Good morning and welcome to the weekend! Day 13 of our collab with artist Greg Edwards (@GregtheGrouch) features Amanda Gorman, who at 22 is the youngest entry of this series. Her story demonstrates the empowerment that comes with having a voice & creative outlet.

#BHM #thread Image
Poet and activist Amanda Gorman was born in Los Angeles, California, in 1998. She grew up with a speech impediment and has an auditory condition making her hypersensitive to sound.

Facing these conditions, Amanda did not despair. Writing in 2018, she said,

“I always saw it as a strength because since I was experiencing these obstacles in terms of my auditory and vocal skills, I became really good at reading and writing."

Amanda was raised by her single mother alongside two siblings. She started reading & writing at only a few years old, and by 5, realized “the voice I was reading on the page and writing on the page was the voice I really wanted for myself.”

At the encouragement of her mother, Amanda nurtured her interest in literature and writing. Her work often focuses on issues such as oppression, race, and marginalization. In 2014, she was chosen as Los Angeles’ first youth poet laureate.
Amanda published the poetry book “The One for Whom Food Is Not Enough” in 2015, and in 2016 founded One Pen One Page, an organization dedicated to writing and leadership for youth. She went on to become the first and only National Youth Poet Laureate in 2017.

In 2021, Amanda became the youngest inaugural poet, having been personally recommended by Dr. Jill Biden. Beyond poetry, Amanda also authored a children’s book, won the prestigious Ozy Genius Grant, and graduated cum laude from Harvard. She has 3 books forthcoming.
West Los Angeles and #SantaMonica, the area where Amanda grew up, have historically been hostile towards Black residents and Black neighborhoods.
Along with #redlining, which prohibited African Americans to reside in much of the area, #urbanplanning decisions resulted in damage or even removal of entire African American communities.
For example, the construction of Santa Monica Civic Auditorium in 1958 wiped out Belmar, the first African American community in Santa Monica. Then in 1966, the Santa Monica Freeway decimated the neighborhood of Pico, one of the few African American communities on the westside.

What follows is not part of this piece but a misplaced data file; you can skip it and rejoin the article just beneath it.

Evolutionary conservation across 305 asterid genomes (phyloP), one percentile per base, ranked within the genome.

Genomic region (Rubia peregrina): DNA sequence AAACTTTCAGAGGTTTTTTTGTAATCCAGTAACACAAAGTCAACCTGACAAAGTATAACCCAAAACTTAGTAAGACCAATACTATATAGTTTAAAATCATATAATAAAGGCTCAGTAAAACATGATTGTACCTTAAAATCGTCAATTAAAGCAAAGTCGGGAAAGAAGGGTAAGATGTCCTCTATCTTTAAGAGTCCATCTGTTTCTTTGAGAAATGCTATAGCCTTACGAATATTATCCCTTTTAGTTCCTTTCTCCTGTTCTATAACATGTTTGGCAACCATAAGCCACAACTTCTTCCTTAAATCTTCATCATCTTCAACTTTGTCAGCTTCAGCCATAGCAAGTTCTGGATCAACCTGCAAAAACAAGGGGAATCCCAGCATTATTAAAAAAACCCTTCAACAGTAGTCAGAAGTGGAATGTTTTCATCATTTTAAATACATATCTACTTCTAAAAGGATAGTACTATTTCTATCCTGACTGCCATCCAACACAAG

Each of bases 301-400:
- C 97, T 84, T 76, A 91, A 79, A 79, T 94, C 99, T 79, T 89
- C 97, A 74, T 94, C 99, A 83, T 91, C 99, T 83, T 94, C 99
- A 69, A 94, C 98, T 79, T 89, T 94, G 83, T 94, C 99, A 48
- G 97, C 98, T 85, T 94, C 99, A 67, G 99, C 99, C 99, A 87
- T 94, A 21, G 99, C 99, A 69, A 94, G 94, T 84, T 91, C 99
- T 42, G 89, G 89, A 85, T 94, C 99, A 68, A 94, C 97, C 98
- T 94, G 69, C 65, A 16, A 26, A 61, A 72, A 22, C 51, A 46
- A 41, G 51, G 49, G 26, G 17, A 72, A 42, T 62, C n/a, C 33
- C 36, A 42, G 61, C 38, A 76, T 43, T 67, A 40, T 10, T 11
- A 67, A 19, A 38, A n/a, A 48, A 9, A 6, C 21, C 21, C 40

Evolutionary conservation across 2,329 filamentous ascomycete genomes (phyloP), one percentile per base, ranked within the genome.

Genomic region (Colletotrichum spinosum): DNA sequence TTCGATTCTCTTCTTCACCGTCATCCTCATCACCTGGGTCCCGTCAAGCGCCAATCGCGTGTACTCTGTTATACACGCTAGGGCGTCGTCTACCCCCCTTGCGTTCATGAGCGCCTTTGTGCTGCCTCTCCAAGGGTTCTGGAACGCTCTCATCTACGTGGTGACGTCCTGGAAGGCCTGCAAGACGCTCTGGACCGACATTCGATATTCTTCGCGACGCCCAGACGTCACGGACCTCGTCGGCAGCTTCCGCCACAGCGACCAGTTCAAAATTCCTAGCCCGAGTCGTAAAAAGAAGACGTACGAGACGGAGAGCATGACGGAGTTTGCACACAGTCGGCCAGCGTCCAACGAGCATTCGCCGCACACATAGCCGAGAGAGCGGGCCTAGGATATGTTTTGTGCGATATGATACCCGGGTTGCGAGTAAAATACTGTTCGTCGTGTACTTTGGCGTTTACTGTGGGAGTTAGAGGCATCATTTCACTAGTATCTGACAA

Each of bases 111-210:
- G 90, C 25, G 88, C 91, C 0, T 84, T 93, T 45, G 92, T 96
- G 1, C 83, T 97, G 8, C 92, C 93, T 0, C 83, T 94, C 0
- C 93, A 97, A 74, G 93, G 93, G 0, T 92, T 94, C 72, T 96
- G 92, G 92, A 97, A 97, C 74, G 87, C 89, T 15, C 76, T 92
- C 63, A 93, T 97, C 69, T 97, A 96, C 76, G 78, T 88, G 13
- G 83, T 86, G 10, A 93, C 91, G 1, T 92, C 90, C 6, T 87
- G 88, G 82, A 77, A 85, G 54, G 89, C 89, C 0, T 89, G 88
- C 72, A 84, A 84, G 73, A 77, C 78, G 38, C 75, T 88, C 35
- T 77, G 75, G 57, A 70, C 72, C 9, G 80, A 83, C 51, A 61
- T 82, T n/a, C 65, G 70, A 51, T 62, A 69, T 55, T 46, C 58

We embody where we come from and the places we live. We are our history. And we still here.

Artwork provided courtesy of Greg Edwards.

@SoCalNOMA @ApaPbcd

#BlackHistoryMonth #Art #Housing #DopeBlackArt #LosAngeles #California
If you would like to bid on a 24 x 36 version of today's artwork or any piece that we have/will be sharing, please head over to Greg is generously donating all proceeds to our work de-segregating Los Angeles. Thank you!

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More from @AbundantHousing

15 Feb
We Still Here (day 15 of 28)

The queen of neo soul, Erykah Badu, was born Erica Abi Wright on February 26, 1971. She was raised by a single mother in #Dallas, #Texas. 1/

#BHM #HERstory #ShareBlackStories #threadstorytime Image
Badu started her training in the arts at age 4 and was a cast member at The Black Academy of Arts and Letters in her youth. By 14, she was freestyling for a local radio station. 2/
Believing her original name was a “slave name”, Badu decided to spell it as “Erykah” early in life, incorporating the term “kah” which means “inner self”. Her adopted surname, “Badu”, refers to the 10th born child in the native language of Akan people from Ghana. 3/
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14 Feb
We Still Here (day 14 of 28)

Wishing you all a day full of love! Today's entry is a bit long, as we pay tribute to Prince's dazzling legacy, and commemorate the many Black struggles that took place in his hometown #Minneapolis, #Minnesota.

#BHM #ShareBlackStories #ShareTheLove Image
Prince Rogers Nelson was born June 7, 1958. A well-rounded entertainer, Prince was a singer-songwriter, producer, multi-instrumentalist, guitar virtuoso, & professional dancer. His eclectic, genre-bending music & flamboyant and androgynous persona forever imprinted on the world.
Born to musician parents with familial roots in Louisiana, Prince Rogers was given his father’s stage & band name and encouraged to explore interests in music. At 7, he wrote his first song, “Funk Machine”, with his father’s piano.
Read 23 tweets
11 Feb

Under state law, LA has to plan for 456,000 more homes by 2029. In October, @Planning4LA will finalize a plan (the “housing element”) explaining how they’ll achieve this ambitious goal.…
Of course, *how* we plan for more homes is key. Together with 19 other civic orgs, @AbundantHousing has called for an Equitable Distribution of housing, where *every* neighborhood, particularly high-resource areas, plans for strong housing growth.…
This aligns with the FAIR Plan that we developed with @PacificUrbanism, which estimates each neighborhood’s housing need, based on factors like median income, access to jobs, and access to transit.
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